Blue Mountain Company and the Security Guard.

Essay by dstny_roman December 2005

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I feel that the security guard took the right action. However, I do feel that he should have asked his co-workers and whomever else who agreed with him to help stand behind him throughout his situation. I feel that two voices are better than one and it seems as though your voice is louder with another voice speaking the same words, so to speak. Even though Tuff discussed the company policy with several other concerned security guards, he should have made sure he had written complaints from all of them. Tuff's downfall in this case was his lack of written documentation. I agree with Tuff's viewpoint and his concern, I believe he should have handled the situation in a more professional way. When situations such as this arise, you must have many written complaints and plenty of documentation for other's to view. Perhaps, when Tuff took his case to the National Labor Relations Board he may have had a better chance at success if he only had complaint after complaint filed.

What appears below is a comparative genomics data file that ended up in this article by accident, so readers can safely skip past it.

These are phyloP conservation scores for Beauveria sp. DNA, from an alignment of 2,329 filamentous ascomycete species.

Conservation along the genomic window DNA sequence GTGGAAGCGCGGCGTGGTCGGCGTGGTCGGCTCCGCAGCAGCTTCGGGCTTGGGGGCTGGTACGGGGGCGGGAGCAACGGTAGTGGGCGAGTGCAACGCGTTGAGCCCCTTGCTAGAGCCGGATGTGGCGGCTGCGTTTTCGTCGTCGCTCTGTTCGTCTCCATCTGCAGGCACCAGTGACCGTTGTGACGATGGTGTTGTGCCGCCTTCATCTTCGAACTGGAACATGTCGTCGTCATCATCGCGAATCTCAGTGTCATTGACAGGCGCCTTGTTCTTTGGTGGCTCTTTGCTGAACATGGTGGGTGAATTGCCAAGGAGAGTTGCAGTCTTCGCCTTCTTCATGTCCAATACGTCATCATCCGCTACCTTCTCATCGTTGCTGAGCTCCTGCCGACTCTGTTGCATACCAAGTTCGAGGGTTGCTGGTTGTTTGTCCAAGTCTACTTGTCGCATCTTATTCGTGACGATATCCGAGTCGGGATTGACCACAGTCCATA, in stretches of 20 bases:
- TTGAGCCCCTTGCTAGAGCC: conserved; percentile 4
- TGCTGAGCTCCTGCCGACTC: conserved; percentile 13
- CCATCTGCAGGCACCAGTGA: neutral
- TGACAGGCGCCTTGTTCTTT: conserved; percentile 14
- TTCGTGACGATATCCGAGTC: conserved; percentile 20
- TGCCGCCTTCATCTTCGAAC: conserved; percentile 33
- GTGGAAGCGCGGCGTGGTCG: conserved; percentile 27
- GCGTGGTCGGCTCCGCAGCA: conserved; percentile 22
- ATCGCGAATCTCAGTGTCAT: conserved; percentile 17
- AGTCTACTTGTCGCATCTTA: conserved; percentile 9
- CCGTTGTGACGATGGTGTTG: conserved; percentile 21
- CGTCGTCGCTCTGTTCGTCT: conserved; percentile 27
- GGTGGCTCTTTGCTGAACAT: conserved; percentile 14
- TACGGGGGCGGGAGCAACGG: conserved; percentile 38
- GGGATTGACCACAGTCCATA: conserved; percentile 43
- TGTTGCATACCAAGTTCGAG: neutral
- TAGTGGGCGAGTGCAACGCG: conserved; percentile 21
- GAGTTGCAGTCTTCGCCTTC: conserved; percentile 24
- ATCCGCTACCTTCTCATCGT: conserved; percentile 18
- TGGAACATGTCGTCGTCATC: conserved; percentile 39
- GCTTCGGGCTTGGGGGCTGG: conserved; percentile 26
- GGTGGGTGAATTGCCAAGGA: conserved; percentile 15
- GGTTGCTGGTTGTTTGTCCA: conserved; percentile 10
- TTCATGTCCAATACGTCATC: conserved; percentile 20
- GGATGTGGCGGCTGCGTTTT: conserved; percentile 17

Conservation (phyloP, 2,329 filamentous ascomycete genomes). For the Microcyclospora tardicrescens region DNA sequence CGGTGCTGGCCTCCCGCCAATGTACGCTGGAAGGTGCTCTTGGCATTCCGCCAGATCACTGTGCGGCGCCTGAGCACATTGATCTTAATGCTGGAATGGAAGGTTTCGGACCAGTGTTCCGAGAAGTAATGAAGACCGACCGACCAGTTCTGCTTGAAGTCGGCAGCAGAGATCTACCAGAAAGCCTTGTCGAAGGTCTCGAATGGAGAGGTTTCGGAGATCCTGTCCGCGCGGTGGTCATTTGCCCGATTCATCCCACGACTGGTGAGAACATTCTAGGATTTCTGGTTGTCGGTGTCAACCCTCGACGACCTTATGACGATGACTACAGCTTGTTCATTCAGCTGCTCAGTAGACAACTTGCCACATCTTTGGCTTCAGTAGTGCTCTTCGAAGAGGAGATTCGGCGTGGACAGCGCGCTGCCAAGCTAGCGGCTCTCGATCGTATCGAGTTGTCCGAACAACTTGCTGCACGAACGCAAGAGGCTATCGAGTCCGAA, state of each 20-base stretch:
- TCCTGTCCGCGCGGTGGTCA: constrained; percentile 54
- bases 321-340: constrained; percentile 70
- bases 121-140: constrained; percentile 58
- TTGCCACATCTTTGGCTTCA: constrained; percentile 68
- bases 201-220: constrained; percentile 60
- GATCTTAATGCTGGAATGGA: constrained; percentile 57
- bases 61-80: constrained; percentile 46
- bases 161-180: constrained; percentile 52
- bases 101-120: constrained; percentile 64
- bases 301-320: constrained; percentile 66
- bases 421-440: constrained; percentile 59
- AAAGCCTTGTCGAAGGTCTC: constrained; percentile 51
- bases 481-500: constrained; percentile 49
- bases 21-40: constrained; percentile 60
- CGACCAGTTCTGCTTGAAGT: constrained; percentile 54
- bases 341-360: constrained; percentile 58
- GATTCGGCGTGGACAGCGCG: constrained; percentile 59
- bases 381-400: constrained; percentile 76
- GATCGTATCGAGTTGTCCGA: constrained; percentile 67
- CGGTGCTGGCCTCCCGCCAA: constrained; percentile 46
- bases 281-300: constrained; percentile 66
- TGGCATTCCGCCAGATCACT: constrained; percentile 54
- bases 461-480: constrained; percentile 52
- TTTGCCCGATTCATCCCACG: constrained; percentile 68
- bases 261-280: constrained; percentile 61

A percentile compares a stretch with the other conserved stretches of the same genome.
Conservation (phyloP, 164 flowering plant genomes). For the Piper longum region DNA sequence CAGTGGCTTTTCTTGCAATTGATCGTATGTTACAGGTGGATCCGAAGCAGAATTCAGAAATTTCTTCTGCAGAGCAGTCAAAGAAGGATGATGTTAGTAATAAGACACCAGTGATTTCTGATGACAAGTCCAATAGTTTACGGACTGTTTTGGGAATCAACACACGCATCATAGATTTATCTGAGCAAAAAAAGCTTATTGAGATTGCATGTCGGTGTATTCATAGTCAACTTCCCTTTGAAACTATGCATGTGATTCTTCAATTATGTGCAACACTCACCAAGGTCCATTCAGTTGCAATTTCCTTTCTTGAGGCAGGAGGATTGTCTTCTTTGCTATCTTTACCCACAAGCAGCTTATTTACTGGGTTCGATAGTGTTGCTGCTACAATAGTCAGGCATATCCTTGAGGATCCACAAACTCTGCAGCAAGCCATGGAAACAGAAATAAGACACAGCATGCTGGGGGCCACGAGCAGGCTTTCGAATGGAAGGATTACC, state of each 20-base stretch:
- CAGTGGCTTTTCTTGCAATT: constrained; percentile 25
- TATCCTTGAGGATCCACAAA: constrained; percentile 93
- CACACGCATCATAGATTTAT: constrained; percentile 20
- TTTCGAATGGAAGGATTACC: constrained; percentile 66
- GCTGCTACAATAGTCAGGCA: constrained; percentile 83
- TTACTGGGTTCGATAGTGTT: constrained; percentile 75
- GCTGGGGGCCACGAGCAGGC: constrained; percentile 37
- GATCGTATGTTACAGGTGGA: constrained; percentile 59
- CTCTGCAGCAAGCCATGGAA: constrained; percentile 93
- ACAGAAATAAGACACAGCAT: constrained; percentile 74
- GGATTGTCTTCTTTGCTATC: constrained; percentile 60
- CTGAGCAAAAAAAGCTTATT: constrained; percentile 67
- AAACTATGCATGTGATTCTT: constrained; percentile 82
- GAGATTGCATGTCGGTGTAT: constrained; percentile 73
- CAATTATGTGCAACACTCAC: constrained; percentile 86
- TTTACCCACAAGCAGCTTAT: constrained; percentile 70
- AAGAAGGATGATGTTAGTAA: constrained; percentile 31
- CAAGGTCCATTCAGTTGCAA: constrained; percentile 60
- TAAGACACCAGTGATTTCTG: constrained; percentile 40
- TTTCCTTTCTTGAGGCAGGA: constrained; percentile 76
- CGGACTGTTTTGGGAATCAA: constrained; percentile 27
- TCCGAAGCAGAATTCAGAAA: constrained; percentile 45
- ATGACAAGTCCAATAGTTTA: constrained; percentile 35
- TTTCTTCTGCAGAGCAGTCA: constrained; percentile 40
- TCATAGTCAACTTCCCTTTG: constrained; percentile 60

The NLRB may have been able to see that the Blue Mountain Company had numerous times to change their company policy to ensure safety within the public thus this situation was a case of pure negligence.

From my understanding of the story Tuff explained that fourteen months after he joined the company, Blue Mountain issued new rules of procedure that required the security officers "to order and escort intoxicated persons, including persons driving under the influence of alcohol, off its parking lots and onto public roads." With this in thought, Tuff also knew that his license could be revoked or suspended for any failure to report illegal behavior such as drunk driving and selling narcotics. He had also sworn to uphold these regulation's at the end of his training...